Worship is so much more complicated and nuanced and important and rich! We cannot reduce it to the generalizations or categories of (old) hymns against newer modern songs, or youth v. seniors. Because even in trying to find labels (so we can find ourselves on one side or the other of this argument) we fall short.
In January of 2021 I wrote my first “Worship Blog” for my congregation in Grimsby, Ontario. In that first blog, among other things, I quoted from a little-known booklet called “Authentic Worship in a Changing Culture” published in 1997.
“When our hearts are right, we will refuse to be controlled by caricatures of the worship of those with whom we disagree. We will resist labels like traditional and contemporary when they are used to put down others. We will quit trashing hymnals and traditions and quit using highly judgmental words like ditties and schlock [today we say things like 7/11 songs which is equally offensive] to describe contemporary music. We will not come to church looking for things with which we disagree in worship, but we will come to WORSHIP, regardless of what happens “up front” in a particular worship service.” – Authentic Worship in a Changing Culture, p. 52
This book was written at the height of the worship conflict in many of our churches 25 years ago. Recently two separate, short articles in our denomination’s monthly magazine caused these labels “traditional” and “contemporary” to be escalated yet again into unnecessary divisive worship-war talk. Worship directors, planners and leaders everywhere were dis-heartened - we all wish we were past these old arguments. Worship is so much more complicated and nuanced and important and rich! We cannot reduce it to the generalizations or categories of (old) hymns against newer modern songs, or youth v. seniors. Because even in trying to find labels (so we can find ourselves on one side or the other of this argument) we fall short.
There are many modern worship songs, written in a standard hymn-form. Are these contemporary songs or hymns? There are non-hymns written in the 1970’s that we use in worship: are those contemporary because they aren’t hymns (eg Lord I Lift Your Name on High. Shine Jesus Shine)? Where does “Will You Come and Follow Me” by John Bell, a Scottish minister and musician, fit in these two limited categories? What about “In Christ Alone”? Hymn or contemporary? Both? Neither? What about “Father Let Your Kingdom Come” by Porter’s Gate? This was written very recently making it contemporary in the sense of “now.” Is it then in the “contemporary” group? In what ways is it or is it not like “Way Maker” or “Open the Eyes of My Heart Lord”? All of these are more or less “contemporary” but the forms are different; they can’t all be categorized as the “same.”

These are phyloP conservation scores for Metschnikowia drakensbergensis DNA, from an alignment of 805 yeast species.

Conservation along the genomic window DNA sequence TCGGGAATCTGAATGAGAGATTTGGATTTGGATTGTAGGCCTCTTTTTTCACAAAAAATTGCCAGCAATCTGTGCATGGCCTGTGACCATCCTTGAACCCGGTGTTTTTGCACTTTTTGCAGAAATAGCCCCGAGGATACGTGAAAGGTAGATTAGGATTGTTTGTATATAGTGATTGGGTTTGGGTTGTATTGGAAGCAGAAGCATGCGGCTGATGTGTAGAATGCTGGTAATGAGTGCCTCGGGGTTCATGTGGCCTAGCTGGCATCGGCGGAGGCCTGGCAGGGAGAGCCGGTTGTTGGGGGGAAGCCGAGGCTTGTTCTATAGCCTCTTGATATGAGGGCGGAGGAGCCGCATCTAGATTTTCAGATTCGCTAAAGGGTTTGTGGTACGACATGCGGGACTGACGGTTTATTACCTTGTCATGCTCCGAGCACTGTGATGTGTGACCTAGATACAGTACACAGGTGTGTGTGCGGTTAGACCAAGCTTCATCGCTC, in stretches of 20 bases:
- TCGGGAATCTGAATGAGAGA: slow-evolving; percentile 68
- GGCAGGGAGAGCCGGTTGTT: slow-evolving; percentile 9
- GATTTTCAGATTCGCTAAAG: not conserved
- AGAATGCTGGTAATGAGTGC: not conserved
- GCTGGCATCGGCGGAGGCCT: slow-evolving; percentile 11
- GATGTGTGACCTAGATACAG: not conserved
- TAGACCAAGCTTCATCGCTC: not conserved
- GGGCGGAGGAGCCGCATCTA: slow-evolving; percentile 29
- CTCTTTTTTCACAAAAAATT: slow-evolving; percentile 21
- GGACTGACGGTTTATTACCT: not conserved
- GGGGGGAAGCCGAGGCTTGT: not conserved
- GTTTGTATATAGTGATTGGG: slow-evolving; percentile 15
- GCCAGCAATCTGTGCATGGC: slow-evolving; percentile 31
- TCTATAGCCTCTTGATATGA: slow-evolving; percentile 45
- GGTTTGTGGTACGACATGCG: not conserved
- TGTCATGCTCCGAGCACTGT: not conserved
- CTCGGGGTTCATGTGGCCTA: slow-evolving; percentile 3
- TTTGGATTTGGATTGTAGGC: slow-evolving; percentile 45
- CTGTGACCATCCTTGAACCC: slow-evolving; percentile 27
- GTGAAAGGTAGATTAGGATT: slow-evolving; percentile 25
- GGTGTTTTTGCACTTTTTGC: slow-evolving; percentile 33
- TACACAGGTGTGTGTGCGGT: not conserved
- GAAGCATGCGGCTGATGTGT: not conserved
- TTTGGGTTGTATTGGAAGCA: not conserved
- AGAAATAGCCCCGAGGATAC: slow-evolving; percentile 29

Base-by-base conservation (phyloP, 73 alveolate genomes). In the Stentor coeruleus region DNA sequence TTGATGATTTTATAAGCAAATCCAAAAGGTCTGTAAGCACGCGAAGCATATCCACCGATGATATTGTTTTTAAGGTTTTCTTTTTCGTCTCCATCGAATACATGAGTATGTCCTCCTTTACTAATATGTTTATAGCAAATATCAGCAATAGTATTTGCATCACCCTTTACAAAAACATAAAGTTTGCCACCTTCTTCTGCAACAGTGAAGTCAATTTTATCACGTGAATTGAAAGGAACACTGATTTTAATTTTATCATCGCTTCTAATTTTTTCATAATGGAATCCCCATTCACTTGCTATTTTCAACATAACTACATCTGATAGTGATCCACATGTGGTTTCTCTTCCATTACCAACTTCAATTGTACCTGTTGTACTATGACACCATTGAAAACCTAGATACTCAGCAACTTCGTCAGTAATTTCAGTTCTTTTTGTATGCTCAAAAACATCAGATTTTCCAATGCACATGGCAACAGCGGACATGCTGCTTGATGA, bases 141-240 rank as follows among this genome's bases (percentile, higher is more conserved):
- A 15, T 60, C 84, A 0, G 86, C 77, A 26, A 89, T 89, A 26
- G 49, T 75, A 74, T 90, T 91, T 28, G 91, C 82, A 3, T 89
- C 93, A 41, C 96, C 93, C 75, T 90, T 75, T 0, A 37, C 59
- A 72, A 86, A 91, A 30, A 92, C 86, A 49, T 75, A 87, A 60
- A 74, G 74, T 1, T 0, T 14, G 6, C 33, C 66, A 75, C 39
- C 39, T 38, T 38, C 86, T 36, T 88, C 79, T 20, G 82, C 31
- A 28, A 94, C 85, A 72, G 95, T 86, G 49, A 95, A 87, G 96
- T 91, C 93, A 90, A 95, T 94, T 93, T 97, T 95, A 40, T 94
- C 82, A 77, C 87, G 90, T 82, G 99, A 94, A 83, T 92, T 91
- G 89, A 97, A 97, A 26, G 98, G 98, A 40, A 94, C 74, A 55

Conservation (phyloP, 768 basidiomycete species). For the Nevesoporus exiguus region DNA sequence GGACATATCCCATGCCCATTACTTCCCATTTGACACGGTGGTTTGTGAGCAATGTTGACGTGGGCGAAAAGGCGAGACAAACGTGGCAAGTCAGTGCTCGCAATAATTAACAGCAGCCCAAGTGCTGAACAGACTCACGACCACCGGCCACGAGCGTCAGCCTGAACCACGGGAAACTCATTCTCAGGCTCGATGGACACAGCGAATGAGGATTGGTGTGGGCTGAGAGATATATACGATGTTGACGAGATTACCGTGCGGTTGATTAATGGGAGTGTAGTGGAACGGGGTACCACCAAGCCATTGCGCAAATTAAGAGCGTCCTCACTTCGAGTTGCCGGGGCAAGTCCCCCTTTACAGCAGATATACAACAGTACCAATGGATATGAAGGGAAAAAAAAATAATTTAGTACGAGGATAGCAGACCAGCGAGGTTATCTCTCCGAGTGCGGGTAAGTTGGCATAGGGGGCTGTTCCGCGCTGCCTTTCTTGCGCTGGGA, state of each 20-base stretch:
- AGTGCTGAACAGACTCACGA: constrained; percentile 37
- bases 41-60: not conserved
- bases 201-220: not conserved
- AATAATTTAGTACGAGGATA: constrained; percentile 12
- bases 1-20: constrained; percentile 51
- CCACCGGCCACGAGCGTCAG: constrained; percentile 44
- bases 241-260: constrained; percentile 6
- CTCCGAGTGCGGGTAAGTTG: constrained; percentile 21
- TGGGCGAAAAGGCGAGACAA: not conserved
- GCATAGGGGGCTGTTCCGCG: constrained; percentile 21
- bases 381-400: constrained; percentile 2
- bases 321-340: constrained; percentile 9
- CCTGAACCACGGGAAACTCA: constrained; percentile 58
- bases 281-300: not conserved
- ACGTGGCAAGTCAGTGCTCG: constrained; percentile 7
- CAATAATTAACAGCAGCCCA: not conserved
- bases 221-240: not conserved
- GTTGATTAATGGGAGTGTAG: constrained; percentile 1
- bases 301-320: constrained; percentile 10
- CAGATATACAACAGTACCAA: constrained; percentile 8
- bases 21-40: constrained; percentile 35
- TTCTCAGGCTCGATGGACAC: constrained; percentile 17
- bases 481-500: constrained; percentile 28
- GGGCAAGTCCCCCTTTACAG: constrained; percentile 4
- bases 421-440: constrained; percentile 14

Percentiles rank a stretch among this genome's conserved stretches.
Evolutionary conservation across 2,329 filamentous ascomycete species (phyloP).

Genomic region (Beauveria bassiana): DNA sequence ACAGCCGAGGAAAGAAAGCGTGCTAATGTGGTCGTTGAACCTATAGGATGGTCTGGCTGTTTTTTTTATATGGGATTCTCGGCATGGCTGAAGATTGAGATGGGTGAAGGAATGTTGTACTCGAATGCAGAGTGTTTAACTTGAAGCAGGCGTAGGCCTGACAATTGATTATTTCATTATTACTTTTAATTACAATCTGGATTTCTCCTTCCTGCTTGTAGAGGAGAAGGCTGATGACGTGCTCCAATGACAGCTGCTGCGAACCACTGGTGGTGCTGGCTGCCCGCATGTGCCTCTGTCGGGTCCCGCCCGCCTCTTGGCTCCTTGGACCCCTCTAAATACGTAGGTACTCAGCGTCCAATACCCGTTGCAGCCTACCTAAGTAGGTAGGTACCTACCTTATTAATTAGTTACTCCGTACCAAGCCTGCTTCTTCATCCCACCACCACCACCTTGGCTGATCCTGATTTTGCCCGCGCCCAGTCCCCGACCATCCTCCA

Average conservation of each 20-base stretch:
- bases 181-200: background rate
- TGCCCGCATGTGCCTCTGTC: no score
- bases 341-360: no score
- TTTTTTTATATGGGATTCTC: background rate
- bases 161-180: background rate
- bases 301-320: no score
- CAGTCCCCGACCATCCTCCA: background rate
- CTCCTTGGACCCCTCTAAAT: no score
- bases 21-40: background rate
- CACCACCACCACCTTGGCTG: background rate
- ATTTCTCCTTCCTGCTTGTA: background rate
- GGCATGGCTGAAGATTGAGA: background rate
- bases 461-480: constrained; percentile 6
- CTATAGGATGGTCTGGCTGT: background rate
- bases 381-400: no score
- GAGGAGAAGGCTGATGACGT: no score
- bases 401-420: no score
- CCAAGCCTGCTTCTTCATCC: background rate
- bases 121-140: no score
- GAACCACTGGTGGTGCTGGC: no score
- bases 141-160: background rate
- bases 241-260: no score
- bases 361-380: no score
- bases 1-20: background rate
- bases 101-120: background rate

I’m sure you see the point I’m trying to make. The word “hymn” refers to the compositional form of a particular song; and “contemporary” is a word indicating a time-frame, usually referring to the context of “now” or current. We can’t use these words on opposite sides of a continuum. Nor can we assume that all youth love Hillsong worship songs or that all seniors want to sing hymns.
Let’s not reduce the work of worship planning to an imaginary two categories of music, of which we must choose some of each. How can we as pastors and worship leaders expand, use, and articulate, different categories that will help our congregants expand their understanding of the purpose and place of congregational songs in worship?
Here are 5 spectrums of categories I try to use when choosing songs for worship (thinking of both lyrics and melody). These are continuums:
Simple ….. Complex.
Proclamation (head/doctrine) …... Expression (heart/emotion)
Pastoral (comfort) ….Prophetic (challenging)
And then we must consider even more: tone, mood, theme, church season, congregational context, length of service. Perhaps instead of asking if any song fits our category of contemporary or hymn, why not ask how the song connects with the message and themes we are exploring together? Or how does this song help us pray? How does it help us praise? Or how do all of the parts of worship: (songs, images, art, readings, prayers, sermon) reveal God to God’s people? Or how do they reveal something about us, and ways that we can grow in faith?
My hope and prayer, and this is a BIG hope and prayer, is that we learn to be open to worshiping God through ALL that is offered in a service. Even the parts we don’t like.
*Editor’s Note: Is your church having similar conversations, debating the “contemporary vs traditional” worship style? What are some of the ways you are challenging your congregation to think more deeply and go beyond the worship wars (again)? Email us! firstname.lastname@example.org